George Washington's - One set can be seen at the National Museum of Dentistry in Baltimore, Maryland. Despite legends, none of them would be made from wood. They were carved from hippopotamus and elephant ivory. Sometimes the teeth were set in gold. His dentures had gold springs to hold the upper and lower teeth together.
George Washington's dentures: One set can be seen at the National Museum of Dentistry in Baltimore, Maryland. Despite legends, none of them are be made from wood. They were carved from hippopotamus and elephant ivory. Sometimes the teeth were set in gold. His dentures had gold springs to hold the upper and lower teeth together. President Washington lost his teeth at a relatively early age. He suffered from poor dental health throughout his younger years. He had two sets of false teeth (dentures) made by the most prominent American dentist of his day, Dr. John Greenwood. They were carved from the finest hippopotamus ivory and gold. One of the sets was donated to the University of Maryland Dental School in Baltimore, the oldest dental college in the world. The dental school in turn loaned one of the dentures to the Smithsonian in 1976 for a bicentennial exhibit. The denture was stolen from a storage area of the Smithsonian (presumably for its gold content) and has never been recovered. Associaated Press reported that:``Researchers hoping to dispel George Washington's image as a stiff-jawed, boring old man are taking a bite out of history through a high-tech study of his famous false teeth. A forensic anthropologist from the University of Pittsburgh came to the dental museum, which is affiliated with the Smithsonian Institution, to supervise laser scans on one of the four known sets of Washington's dentures. The dentures are made from gold, ivory, lead, human and animal teeth (horse and donkey teeth were common components) Researchers were in Baltimore on Tuesday to perform laser scans on a set of Washington's dentures at the National Museum of Dentistry — dentures, they say, that were not made of wood as commonly believed. Scientists and historians plan to use the information to help create new, expressive, life-sized figures of plaster and wax to show aspects of the 6-foot-3 Washington's personality they consider underappreciated. "People know that Washington was great, but many people think he was boring and nothing could be further from the truth," said James C. Rees, executive director of the Mount Vernon Estate and Gardens, Washington's home in northern Virginia. "Of all the founding fathers, he was the most athletic, the most adventurous and clearly a man of action," Rees said. Washington, contrary to his grim-faced portrait on the dollar bill, was a great dancer and horseman. He started losing his teeth in his 20s. William M. Etter, of Irvine Valley College commented: ``George Washington suffered from poor dental health throughout his adulthood; beginning in his twenties he experienced regular toothaches, decay, and tooth loss. These problems were likely due to factors common during Washington's era, including a poorly balanced diet and disease, as well as genetics. As a result, he spent his life in frequent pain and employed a variety of tooth cleaners, dental medicines, and dentures. Contrary to later legend, none of Washington's false teeth were made of wood. Prior to Washington's service in the Revolutionary War, Dr. John Baker, the first dentist to fashion false teeth for Washington, fabricated a partial denture with ivory that was wired to Washington's remaining real teeth. In the 1780s, Washington employed the services of Jean-Pierre Le Mayeur, a French dentist living in America, but it is unclear precisely what dental services Le Mayeur performed. Le Mayeur probably fashioned a partial set of false teeth for Washington; the Frenchman also advertised he was experienced at "transplanting...put[ting] natural teeth instead of false," but no definitive evidence indicates he attempted such operations on Washington.1 Le Mayeur and Washington quickly became friends, and Le Mayeur was a guest at Mount Vernon on multiple occasions in the mid-1780s. When Washington was inaugurated President in 1789, only one real tooth remained in his mouth. Dr. John Greenwood—a New York dentist, former soldier in the Revolution, and a true pioneer in American dentistry—fashioned a technologically advanced set of dentures carved out of hippopotamus ivory and employing gold wire springs and brass screws holding human teeth. Greenwood even left a hole in the dentures to accommodate Washington's single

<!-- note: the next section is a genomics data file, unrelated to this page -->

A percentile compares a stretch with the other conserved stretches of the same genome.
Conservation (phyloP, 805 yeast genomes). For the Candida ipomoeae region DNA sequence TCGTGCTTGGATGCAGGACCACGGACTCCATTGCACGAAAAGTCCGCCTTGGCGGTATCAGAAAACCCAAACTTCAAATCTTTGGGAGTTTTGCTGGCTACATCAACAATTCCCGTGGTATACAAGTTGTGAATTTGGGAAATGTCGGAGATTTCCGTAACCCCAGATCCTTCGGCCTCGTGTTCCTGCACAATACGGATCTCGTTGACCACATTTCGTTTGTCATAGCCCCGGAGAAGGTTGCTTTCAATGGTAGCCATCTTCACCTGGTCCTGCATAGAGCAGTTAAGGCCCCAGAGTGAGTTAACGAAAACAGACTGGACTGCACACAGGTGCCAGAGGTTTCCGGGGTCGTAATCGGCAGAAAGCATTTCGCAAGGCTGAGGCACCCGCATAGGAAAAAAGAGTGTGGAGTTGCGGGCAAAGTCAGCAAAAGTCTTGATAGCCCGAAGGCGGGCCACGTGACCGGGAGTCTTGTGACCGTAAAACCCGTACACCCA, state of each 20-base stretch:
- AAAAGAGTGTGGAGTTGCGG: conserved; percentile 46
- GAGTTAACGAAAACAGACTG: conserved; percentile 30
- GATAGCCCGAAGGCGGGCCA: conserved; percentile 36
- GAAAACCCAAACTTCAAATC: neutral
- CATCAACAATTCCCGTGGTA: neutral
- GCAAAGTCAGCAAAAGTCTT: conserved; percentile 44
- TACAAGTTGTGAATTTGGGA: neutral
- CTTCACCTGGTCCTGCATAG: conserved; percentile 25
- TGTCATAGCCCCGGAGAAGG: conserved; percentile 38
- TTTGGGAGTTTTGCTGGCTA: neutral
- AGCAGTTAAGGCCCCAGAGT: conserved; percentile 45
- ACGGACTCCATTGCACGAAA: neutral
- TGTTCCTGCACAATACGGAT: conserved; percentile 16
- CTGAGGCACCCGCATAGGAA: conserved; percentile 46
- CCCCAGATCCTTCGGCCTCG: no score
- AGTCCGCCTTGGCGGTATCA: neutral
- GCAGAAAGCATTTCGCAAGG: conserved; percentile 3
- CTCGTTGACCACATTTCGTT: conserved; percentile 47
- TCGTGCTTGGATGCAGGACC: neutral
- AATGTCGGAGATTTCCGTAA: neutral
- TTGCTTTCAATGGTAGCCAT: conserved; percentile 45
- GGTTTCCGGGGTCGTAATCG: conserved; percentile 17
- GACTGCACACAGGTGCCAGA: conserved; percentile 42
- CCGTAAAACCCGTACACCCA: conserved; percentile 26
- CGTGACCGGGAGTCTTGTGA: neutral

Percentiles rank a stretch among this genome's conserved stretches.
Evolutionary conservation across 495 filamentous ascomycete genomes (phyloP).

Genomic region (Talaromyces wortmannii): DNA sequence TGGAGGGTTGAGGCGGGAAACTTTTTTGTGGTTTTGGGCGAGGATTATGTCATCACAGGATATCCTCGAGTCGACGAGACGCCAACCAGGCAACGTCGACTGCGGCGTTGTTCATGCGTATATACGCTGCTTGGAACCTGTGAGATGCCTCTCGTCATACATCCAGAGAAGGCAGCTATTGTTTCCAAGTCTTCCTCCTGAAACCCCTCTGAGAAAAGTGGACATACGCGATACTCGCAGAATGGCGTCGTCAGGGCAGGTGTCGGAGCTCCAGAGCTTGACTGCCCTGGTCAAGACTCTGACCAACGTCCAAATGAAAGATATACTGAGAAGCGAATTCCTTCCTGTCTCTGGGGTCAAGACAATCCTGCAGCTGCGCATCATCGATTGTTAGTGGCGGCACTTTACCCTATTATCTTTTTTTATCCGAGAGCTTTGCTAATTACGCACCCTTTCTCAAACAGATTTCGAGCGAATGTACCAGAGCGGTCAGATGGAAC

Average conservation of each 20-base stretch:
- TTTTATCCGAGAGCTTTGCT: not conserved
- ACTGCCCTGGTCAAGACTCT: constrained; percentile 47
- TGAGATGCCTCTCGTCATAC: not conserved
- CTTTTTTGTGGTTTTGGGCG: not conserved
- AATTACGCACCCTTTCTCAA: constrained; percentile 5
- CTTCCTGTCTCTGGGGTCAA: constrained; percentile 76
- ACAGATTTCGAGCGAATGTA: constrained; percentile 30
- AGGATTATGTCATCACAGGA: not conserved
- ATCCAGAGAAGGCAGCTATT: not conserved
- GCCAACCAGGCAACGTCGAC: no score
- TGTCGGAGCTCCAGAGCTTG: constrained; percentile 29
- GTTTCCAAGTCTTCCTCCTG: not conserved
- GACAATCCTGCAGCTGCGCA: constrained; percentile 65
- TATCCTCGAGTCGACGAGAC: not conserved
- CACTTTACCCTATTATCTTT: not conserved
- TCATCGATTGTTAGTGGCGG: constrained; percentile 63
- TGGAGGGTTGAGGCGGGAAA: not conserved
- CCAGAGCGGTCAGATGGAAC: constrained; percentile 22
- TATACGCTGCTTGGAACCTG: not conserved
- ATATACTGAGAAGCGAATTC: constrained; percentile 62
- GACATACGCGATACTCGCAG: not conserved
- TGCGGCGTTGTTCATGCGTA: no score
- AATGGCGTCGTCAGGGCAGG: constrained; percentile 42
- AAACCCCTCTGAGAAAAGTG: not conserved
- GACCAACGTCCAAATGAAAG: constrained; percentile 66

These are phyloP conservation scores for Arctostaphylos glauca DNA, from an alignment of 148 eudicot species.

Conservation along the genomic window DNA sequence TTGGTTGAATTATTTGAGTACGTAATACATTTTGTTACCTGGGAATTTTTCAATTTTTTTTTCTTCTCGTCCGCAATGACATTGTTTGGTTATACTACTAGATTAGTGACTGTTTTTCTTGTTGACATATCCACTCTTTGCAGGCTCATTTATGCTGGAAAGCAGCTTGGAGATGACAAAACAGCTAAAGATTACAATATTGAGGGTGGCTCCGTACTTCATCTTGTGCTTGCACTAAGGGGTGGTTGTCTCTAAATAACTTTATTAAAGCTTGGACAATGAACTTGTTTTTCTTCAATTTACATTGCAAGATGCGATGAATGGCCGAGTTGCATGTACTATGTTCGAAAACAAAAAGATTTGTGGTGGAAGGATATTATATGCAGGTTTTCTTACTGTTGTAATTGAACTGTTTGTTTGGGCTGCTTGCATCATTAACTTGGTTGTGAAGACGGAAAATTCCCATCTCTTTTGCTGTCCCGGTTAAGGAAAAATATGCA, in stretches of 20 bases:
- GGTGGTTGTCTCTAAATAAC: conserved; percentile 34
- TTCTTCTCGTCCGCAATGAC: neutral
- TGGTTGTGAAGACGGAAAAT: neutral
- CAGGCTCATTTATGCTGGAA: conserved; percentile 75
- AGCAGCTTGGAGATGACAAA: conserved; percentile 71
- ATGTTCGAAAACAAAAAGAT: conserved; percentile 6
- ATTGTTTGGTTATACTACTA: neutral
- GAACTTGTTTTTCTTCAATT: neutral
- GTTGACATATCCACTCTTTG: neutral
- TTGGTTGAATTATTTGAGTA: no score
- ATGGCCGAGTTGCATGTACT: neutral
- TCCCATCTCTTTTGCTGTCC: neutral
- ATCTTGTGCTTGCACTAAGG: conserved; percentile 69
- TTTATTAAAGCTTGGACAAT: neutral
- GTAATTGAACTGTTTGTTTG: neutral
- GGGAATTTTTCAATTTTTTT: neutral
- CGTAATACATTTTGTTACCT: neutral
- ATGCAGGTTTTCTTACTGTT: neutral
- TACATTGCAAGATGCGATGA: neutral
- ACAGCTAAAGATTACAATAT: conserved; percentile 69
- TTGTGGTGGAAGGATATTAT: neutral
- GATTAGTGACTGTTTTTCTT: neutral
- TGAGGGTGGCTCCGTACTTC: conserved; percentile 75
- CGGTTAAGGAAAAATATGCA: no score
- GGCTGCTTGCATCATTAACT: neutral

tooth as he believed a dentist should "never extract a tooth...[when] there is a possibility of saving it."2 When Washington finally lost this tooth as well, he gave it to Greenwood who saved this cherished item in a special case. All of Washington's dentures caused him pain and produced facial disfigurement, described by George Washington Parke Custis as "a marked change...in the appearance...more especially in the projection of the under lip." This physical change can be viewed in the well-known portraits painted by Gilbert Stuart in 1796.3 Washington complained that even the expertly constructed dentures made by Greenwood "are both uneasy in the mouth and bulge my lips out" and that the teeth "have, by degrees, worked loose."4 Not surprisingly, Washington found his ivory and metal contraptions difficult to use while eating or speaking. The ivory dentures also tended to stain easily, requiring extensive maintenance such as cleaning with wax and "some chalk and a Pine or Ceder stick" and "soake[ing]...in Broath."5''